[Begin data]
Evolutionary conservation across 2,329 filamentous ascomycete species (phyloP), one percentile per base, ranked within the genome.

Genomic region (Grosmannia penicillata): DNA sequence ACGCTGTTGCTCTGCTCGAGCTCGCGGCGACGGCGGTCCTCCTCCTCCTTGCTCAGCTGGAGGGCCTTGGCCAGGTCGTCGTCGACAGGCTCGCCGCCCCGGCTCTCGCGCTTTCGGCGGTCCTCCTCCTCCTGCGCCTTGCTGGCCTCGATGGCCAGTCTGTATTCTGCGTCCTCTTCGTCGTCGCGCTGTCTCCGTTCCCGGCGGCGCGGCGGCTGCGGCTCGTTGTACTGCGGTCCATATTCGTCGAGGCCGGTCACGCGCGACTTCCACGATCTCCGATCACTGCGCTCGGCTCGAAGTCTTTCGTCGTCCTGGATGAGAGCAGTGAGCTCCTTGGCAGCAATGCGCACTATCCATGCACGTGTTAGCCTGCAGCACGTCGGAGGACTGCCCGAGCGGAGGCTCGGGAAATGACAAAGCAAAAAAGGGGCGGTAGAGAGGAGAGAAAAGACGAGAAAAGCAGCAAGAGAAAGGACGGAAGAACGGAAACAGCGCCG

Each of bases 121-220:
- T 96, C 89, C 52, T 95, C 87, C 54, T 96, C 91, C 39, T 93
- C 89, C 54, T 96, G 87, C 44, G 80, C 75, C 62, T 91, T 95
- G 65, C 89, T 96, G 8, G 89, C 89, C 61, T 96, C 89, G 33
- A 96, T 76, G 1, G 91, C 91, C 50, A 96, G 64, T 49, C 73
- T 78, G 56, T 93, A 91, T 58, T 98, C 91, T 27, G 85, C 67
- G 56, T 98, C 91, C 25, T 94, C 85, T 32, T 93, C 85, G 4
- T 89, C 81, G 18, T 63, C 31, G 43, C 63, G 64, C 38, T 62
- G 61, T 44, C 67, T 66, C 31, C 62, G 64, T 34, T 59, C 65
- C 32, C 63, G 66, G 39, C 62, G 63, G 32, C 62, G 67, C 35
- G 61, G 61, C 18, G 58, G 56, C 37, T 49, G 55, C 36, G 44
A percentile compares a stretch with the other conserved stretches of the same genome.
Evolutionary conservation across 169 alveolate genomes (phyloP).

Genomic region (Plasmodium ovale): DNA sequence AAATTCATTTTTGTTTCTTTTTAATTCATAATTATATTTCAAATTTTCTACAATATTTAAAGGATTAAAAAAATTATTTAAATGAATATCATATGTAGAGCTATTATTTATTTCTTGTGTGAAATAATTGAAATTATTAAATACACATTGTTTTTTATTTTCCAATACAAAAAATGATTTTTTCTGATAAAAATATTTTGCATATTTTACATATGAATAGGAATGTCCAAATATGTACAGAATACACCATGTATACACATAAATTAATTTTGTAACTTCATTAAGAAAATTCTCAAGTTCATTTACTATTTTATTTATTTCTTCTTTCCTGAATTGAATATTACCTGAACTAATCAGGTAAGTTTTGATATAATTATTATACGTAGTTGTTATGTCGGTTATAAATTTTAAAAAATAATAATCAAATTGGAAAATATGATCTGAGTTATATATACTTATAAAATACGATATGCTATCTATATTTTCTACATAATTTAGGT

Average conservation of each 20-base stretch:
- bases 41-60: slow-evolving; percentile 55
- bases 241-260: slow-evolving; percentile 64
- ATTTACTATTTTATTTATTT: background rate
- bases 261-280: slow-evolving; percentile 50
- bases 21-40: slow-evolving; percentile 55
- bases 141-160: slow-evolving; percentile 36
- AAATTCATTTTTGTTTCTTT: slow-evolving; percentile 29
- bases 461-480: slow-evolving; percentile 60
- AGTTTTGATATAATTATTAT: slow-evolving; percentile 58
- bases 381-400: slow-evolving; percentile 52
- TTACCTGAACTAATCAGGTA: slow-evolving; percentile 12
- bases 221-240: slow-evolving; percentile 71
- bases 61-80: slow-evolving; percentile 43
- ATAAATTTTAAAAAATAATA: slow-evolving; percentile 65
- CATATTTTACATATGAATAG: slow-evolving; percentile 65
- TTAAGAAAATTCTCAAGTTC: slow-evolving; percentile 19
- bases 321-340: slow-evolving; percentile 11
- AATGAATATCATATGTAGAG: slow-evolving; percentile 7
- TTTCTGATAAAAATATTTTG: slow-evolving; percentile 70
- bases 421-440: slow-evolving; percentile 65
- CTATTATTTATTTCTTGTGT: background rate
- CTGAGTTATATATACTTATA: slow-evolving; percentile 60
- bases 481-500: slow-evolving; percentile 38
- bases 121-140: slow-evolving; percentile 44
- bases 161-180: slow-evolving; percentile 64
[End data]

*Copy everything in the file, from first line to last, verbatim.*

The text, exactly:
Evolutionary conservation across 2,329 filamentous ascomycete species (phyloP), one percentile per base, ranked within the genome.

Genomic region (Grosmannia penicillata): DNA sequence ACGCTGTTGCTCTGCTCGAGCTCGCGGCGACGGCGGTCCTCCTCCTCCTTGCTCAGCTGGAGGGCCTTGGCCAGGTCGTCGTCGACAGGCTCGCCGCCCCGGCTCTCGCGCTTTCGGCGGTCCTCCTCCTCCTGCGCCTTGCTGGCCTCGATGGCCAGTCTGTATTCTGCGTCCTCTTCGTCGTCGCGCTGTCTCCGTTCCCGGCGGCGCGGCGGCTGCGGCTCGTTGTACTGCGGTCCATATTCGTCGAGGCCGGTCACGCGCGACTTCCACGATCTCCGATCACTGCGCTCGGCTCGAAGTCTTTCGTCGTCCTGGATGAGAGCAGTGAGCTCCTTGGCAGCAATGCGCACTATCCATGCACGTGTTAGCCTGCAGCACGTCGGAGGACTGCCCGAGCGGAGGCTCGGGAAATGACAAAGCAAAAAAGGGGCGGTAGAGAGGAGAGAAAAGACGAGAAAAGCAGCAAGAGAAAGGACGGAAGAACGGAAACAGCGCCG

Each of bases 121-220:
- T 96, C 89, C 52, T 95, C 87, C 54, T 96, C 91, C 39, T 93
- C 89, C 54, T 96, G 87, C 44, G 80, C 75, C 62, T 91, T 95
- G 65, C 89, T 96, G 8, G 89, C 89, C 61, T 96, C 89, G 33
- A 96, T 76, G 1, G 91, C 91, C 50, A 96, G 64, T 49, C 73
- T 78, G 56, T 93, A 91, T 58, T 98, C 91, T 27, G 85, C 67
- G 56, T 98, C 91, C 25, T 94, C 85, T 32, T 93, C 85, G 4
- T 89, C 81, G 18, T 63, C 31, G 43, C 63, G 64, C 38, T 62
- G 61, T 44, C 67, T 66, C 31, C 62, G 64, T 34, T 59, C 65
- C 32, C 63, G 66, G 39, C 62, G 63, G 32, C 62, G 67, C 35
- G 61, G 61, C 18, G 58, G 56, C 37, T 49, G 55, C 36, G 44
A percentile compares a stretch with the other conserved stretches of the same genome.
Evolutionary conservation across 169 alveolate genomes (phyloP).

Genomic region (Plasmodium ovale): DNA sequence AAATTCATTTTTGTTTCTTTTTAATTCATAATTATATTTCAAATTTTCTACAATATTTAAAGGATTAAAAAAATTATTTAAATGAATATCATATGTAGAGCTATTATTTATTTCTTGTGTGAAATAATTGAAATTATTAAATACACATTGTTTTTTATTTTCCAATACAAAAAATGATTTTTTCTGATAAAAATATTTTGCATATTTTACATATGAATAGGAATGTCCAAATATGTACAGAATACACCATGTATACACATAAATTAATTTTGTAACTTCATTAAGAAAATTCTCAAGTTCATTTACTATTTTATTTATTTCTTCTTTCCTGAATTGAATATTACCTGAACTAATCAGGTAAGTTTTGATATAATTATTATACGTAGTTGTTATGTCGGTTATAAATTTTAAAAAATAATAATCAAATTGGAAAATATGATCTGAGTTATATATACTTATAAAATACGATATGCTATCTATATTTTCTACATAATTTAGGT

Average conservation of each 20-base stretch:
- bases 41-60: slow-evolving; percentile 55
- bases 241-260: slow-evolving; percentile 64
- ATTTACTATTTTATTTATTT: background rate
- bases 261-280: slow-evolving; percentile 50
- bases 21-40: slow-evolving; percentile 55
- bases 141-160: slow-evolving; percentile 36
- AAATTCATTTTTGTTTCTTT: slow-evolving; percentile 29
- bases 461-480: slow-evolving; percentile 60
- AGTTTTGATATAATTATTAT: slow-evolving; percentile 58
- bases 381-400: slow-evolving; percentile 52
- TTACCTGAACTAATCAGGTA: slow-evolving; percentile 12
- bases 221-240: slow-evolving; percentile 71
- bases 61-80: slow-evolving; percentile 43
- ATAAATTTTAAAAAATAATA: slow-evolving; percentile 65
- CATATTTTACATATGAATAG: slow-evolving; percentile 65
- TTAAGAAAATTCTCAAGTTC: slow-evolving; percentile 19
- bases 321-340: slow-evolving; percentile 11
- AATGAATATCATATGTAGAG: slow-evolving; percentile 7
- TTTCTGATAAAAATATTTTG: slow-evolving; percentile 70
- bases 421-440: slow-evolving; percentile 65
- CTATTATTTATTTCTTGTGT: background rate
- CTGAGTTATATATACTTATA: slow-evolving; percentile 60
- bases 481-500: slow-evolving; percentile 38
- bases 121-140: slow-evolving; percentile 44
- bases 161-180: slow-evolving; percentile 64